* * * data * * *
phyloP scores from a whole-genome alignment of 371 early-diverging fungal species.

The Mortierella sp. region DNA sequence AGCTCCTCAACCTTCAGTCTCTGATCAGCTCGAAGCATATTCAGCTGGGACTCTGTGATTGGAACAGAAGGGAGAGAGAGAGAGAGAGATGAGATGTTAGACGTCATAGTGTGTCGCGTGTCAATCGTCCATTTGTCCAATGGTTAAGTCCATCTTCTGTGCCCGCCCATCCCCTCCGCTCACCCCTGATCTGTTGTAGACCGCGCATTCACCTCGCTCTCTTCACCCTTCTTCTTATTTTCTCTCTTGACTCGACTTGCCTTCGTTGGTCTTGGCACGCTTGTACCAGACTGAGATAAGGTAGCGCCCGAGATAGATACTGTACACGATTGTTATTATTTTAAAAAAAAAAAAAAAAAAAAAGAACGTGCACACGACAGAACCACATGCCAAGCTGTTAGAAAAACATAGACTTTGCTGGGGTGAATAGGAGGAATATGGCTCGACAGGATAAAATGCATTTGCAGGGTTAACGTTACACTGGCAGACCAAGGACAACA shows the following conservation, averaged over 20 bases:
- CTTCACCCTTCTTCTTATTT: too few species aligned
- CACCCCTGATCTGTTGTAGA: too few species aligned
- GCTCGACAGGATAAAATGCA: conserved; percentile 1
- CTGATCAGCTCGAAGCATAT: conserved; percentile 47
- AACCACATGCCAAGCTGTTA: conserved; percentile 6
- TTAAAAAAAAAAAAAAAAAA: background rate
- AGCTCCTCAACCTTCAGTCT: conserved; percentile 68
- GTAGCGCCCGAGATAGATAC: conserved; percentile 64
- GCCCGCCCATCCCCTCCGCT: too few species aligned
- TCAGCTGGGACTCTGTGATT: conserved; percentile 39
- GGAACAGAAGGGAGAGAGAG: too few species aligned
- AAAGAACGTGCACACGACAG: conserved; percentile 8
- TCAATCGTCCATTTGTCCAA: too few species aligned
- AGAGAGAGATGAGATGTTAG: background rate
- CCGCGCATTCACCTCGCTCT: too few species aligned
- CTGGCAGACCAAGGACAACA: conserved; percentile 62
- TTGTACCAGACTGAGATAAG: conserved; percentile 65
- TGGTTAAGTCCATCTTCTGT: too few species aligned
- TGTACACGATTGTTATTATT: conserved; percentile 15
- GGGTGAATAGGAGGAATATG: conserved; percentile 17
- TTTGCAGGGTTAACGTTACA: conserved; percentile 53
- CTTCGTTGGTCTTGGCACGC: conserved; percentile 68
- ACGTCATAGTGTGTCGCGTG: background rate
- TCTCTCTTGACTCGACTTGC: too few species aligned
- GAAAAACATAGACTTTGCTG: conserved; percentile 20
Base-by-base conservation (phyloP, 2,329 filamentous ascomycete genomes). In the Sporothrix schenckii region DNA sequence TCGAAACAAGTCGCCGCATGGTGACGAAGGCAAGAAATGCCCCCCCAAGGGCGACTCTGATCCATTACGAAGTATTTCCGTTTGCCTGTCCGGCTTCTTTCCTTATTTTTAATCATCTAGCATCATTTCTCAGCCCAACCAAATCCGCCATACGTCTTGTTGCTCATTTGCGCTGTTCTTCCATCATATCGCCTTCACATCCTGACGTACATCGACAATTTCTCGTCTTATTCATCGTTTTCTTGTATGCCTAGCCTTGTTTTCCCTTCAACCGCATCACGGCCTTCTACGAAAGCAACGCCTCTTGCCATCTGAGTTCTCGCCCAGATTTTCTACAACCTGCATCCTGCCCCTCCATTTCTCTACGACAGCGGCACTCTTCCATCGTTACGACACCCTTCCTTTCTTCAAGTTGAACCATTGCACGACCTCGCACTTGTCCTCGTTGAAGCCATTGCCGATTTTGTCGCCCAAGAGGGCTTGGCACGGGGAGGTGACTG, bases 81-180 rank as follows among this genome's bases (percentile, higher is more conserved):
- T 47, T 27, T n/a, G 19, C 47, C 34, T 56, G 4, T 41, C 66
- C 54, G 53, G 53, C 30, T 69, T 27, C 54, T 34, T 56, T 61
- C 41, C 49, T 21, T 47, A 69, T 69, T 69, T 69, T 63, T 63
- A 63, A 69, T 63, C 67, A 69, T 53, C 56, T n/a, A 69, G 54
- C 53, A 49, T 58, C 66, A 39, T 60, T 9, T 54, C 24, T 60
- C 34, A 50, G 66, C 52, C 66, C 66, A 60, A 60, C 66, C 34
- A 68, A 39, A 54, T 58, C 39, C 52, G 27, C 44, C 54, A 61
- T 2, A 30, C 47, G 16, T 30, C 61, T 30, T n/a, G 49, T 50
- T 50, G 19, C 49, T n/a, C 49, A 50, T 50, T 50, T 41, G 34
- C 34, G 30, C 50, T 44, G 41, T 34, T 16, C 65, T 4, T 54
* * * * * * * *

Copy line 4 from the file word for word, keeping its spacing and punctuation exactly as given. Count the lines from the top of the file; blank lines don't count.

- CACCCCTGATCTGTTGTAGA: too few species aligned